View Full Version : Track Changes

25th Feb 2008, 00:07
Bored out of my mind at 40 West I found myself looking thru the Track Change Performa Chart.:eek:.(yes, all the newspapers were read)...

QUESTION: Is there a similar chart OR formula
which can produce a True/Mag Track from one lat/long position to another lat/long position? ie VOR to VOR :confused:


Spooky 2
25th Feb 2008, 08:12
Find a copy of the the Universal 10 degree tables. I have some for the NA, but don't ask me where they at this hour. I'll take a look and see if I can find a copy in a couple of weeks or so if no else pipes up with a better suggestion. This is Flight Navigator stuff!

27th Feb 2008, 00:29
Cheers! I'll see what I can find...
I thought I was going crazy with that question..must be the P3 in me :O

Fly Safe

Tim Zukas
28th Feb 2008, 20:37
If you're asking for formulas that give the distance and direction between two given lat-lons--

There's one set of formulas that gives accuracy to a millimeter, but programming them into your calculator will take a while

There's another much simpler set, about as accurate but only up to 100 km or so

And another even simpler set that gives distance correct to a few meters over lines several thousand km long, but dunno about the directions it gives

Or would you settle for a website that calculates it for you?

28th Feb 2008, 22:20
Distance was not too important, What's a few miles once you have the gas..
How to determine the "Track" was...

Where can I find it? What are the formulas??
As for programing it into my PDA...Let's just say Im better with a sharp pencil than a keyboard

Standing By....


Tim Zukas
28th Feb 2008, 22:30
(Edit: don't bother with the formulas below-- I forgot you probably want normal-section azimuth which is much simpler. I'll look that one up and get back to you.)

See if this one is any use to you


That's the up-to-100+ km formula. If you want to work on it let me know-- it might need a bit of clarification.

The long-distance formulas are at


Those may not be the best any more, but the improved formulas aren't on line AFAIK. In any case it does the job.

I was assuming you wanted something more accurate than you'd get by assuming the earth was a sphere, but of course those formulas are much simpler still.

29th Feb 2008, 16:14
Cheers!! :ok:
I'll give it a try.....


29th Feb 2008, 16:58
Hi Yflex.
I have developed a program for Visual Basic that take data from GPS and calculates the distance and the ETA. Use this code if that helps you. You must only write the correct coordinates in the same format they are written now and will give you distances on WPTDIS value.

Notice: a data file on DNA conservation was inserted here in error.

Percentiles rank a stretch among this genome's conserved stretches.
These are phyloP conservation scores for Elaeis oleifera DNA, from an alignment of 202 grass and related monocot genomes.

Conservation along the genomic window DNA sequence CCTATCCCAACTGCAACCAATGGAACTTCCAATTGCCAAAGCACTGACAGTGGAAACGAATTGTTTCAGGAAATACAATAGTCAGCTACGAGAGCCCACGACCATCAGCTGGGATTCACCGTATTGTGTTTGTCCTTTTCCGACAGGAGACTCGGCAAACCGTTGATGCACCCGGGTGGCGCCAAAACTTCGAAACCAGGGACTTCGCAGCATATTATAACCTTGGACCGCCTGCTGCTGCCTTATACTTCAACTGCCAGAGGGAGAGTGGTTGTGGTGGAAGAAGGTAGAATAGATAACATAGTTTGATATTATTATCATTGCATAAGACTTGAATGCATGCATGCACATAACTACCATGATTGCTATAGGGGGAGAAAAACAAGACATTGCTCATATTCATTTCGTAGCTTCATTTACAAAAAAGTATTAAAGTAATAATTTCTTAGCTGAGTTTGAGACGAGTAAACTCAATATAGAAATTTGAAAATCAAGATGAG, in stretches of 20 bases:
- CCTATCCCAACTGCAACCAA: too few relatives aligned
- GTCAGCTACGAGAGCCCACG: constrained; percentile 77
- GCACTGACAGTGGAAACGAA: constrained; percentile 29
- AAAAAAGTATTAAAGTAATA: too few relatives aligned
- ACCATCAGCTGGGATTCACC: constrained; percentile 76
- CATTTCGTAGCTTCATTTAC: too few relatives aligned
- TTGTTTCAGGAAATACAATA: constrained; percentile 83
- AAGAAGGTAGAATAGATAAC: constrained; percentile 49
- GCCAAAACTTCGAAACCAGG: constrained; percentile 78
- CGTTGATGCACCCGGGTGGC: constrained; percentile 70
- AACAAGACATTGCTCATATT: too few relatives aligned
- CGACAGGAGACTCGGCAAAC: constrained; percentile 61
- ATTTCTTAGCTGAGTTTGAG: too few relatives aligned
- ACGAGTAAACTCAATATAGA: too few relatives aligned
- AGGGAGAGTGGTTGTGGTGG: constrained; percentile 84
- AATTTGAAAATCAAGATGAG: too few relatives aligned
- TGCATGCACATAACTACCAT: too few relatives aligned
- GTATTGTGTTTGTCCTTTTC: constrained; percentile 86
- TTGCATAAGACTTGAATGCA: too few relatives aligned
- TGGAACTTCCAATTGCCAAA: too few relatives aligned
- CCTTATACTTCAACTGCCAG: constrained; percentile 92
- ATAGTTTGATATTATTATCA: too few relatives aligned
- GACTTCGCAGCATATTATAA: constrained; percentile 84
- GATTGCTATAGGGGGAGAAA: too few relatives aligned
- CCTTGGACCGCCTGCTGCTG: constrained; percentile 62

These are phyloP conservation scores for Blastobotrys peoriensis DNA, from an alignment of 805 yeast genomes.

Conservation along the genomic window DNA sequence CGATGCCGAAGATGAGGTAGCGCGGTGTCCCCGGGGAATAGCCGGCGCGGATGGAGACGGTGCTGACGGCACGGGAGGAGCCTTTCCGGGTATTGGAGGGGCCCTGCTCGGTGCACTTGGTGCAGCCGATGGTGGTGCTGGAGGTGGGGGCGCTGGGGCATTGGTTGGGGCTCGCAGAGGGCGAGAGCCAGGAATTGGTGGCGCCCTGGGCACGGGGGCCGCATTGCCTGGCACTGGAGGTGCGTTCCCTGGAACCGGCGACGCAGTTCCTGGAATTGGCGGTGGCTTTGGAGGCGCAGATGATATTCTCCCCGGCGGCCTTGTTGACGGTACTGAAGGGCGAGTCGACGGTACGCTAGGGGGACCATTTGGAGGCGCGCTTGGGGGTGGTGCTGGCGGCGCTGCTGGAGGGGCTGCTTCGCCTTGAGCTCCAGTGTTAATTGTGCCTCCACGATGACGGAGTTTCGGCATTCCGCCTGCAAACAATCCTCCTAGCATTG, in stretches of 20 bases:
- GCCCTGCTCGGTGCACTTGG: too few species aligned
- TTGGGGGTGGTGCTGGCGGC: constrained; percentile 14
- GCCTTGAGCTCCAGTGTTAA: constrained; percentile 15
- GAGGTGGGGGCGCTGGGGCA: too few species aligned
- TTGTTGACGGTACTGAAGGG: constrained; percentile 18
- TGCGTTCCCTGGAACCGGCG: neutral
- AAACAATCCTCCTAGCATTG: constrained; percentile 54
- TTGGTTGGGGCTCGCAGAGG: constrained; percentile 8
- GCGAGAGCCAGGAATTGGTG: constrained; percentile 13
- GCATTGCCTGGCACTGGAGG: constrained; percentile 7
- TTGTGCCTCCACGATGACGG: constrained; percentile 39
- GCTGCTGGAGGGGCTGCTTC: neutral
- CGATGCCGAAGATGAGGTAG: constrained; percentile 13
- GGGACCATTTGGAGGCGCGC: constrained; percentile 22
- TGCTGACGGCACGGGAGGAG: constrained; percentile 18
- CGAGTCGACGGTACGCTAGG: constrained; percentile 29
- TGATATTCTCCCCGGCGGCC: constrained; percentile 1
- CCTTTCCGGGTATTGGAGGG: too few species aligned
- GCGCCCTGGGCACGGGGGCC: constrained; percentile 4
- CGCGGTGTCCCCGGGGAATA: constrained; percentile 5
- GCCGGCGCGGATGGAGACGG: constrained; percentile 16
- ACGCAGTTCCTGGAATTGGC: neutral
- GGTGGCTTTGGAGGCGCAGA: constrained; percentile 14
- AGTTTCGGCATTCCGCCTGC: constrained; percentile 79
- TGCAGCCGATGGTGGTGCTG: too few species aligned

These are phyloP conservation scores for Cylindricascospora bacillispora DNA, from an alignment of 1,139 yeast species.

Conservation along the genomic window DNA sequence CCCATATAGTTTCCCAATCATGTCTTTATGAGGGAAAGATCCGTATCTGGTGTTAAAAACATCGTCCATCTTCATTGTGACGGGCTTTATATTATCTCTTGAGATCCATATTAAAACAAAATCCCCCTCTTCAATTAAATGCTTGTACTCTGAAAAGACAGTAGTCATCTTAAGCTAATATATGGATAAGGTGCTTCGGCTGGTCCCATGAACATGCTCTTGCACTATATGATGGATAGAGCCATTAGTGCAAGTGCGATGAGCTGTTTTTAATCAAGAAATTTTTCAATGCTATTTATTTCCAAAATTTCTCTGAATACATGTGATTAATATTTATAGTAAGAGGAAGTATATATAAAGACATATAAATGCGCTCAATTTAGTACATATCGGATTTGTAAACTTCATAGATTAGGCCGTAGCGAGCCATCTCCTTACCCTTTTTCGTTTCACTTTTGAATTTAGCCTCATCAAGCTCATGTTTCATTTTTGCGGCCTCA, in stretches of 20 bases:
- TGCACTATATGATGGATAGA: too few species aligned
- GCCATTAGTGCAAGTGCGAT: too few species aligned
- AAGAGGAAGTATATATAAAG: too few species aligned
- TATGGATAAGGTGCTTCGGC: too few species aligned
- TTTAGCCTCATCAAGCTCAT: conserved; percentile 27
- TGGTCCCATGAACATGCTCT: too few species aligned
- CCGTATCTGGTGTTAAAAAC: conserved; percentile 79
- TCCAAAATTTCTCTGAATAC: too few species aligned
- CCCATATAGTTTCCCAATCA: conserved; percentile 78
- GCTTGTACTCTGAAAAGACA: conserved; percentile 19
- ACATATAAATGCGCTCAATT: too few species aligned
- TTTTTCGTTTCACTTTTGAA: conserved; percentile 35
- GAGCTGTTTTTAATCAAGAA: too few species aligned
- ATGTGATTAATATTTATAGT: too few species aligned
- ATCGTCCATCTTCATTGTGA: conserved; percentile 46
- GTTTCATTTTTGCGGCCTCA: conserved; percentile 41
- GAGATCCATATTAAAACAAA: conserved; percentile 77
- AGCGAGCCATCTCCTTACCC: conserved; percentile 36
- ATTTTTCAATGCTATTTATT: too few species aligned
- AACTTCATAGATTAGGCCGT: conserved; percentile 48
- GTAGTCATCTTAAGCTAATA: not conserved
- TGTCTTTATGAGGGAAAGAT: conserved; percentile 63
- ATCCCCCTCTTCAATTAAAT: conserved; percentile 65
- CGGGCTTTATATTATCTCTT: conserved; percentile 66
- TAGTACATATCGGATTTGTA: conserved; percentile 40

LatWpt1 = (Val(Left(WPT1, 2)) * 3600) + (Val(Mid(WPT1, 3, 2)) * 60)
LatWpt1 = LatWpt1 + Val(Mid(WPT1, 6, 2))
LatWpt1 = LatWpt1 / 206265
If Mid(WPT1, 7, 1) = "S" Then LatWpt1 = 0 LatWpt1
LonWpt1 = (Val(Mid(WPT1,8,3)) * 3600) + (Val(Mid(WPT1, 11, 2)) * 60)
LonWpt1 = LonWpt1 + Val(Mid(WPT1, 13, 2))
LonWpt1 = LonWpt1 / 206265
If Right(WPT1, 1) = "E" Then LonWpt1 = 0 - LonWpt1

LatWpt2 = (Val(Left(WPT2, 2)) * 3600) + (Val(Mid(WPT2, 3, 2)) * 60)
LatWpt2 = LatWpt2 + Val(Mid(WPT2, 6, 2))
LatWpt2 = LatWpt2 / 206265
If Mid(WPT2, 7, 1) = "S" Then LatWpt2 = 0 LatWpt2
LonWpt2 = (Val(Mid(WPT2,8,3)) * 3600) + (Val(Mid(WPT2, 11, 2)) * 60)
LonWpt2 = LonWpt2 + Val(Mid(WPT2, 13, 2))
LonWpt2 = LonWpt2 / 206265
If Right(WPT2, 1) = "E" Then LonWpt2 = 0 LonWpt2

WptDis = Sqr((Sin((LatWpt1 - LatWpt2) / 2)) ^ 2 + Cos(LatWpt1) * Cos(LatWpt2) * (Sin((LonWpt1 LonWpt2) / 2)) ^ 2)
WptDis = 2 * (Atn(WptDis / Sqr(-WptDis * WptDis + 1)))
WptDis = WptDis * 3437.7475
WptDis = Round(WptDis, 2)

Tim Zukas
29th Feb 2008, 18:18
That all assumes a spherical earth, doesn't it?

But if we want more accurate results we assume the sphere is slightly squashed-- likely we'll use the WGS84 spheroid, where the distance between the poles divided by the equatorial diameter is 297.257223563 divided by 298.257223563.

About azimuth: those PDFs I linked give the azimuth of the geodesic-- the shortest path on the surface of the spheroid between Point 1 and Point 2. It eventually occurred to me that you would do as well or better with the normal-section azimuth, which is the azimuth (at Point 1) of the plane that passes through Points 1 and 2 and is vertical at Point 1. In other words, you're standing vertically at Point 1, facing Point 2-- which way are you facing?

That's much simpler. In the following formulas Z1, Z2 etc are just the intermediate results in the calculation; A and B are constants that depend on the spheroid you choose. For WGS84, A rounds to 1.0067394967 and B rounds to 0.0066943800. Point 1 is at latitude Lat1; Point 2 is at latitude Lat2, DLon degrees to the west of Point 1.

Z1 = A + tangent-squared of Lat2

Z2 = A + tangent-squared of Lat1

Z3 = B x square root of (Z1/Z2)

Z4 = (tangent Lat2) divided by (tangent Lat1)

Z5 = Z3 + (Z4/A)

Z6 = [(cosine DLon) - Z5] x sine Lat1

tangent of azimuth = (sine DLon)/Z6

This doesn't work if Point 1 is on the equator (zero in the denominator); in that case, use

tangent of azimuth = (-sine DLon) x A divided by (tangent Lat2)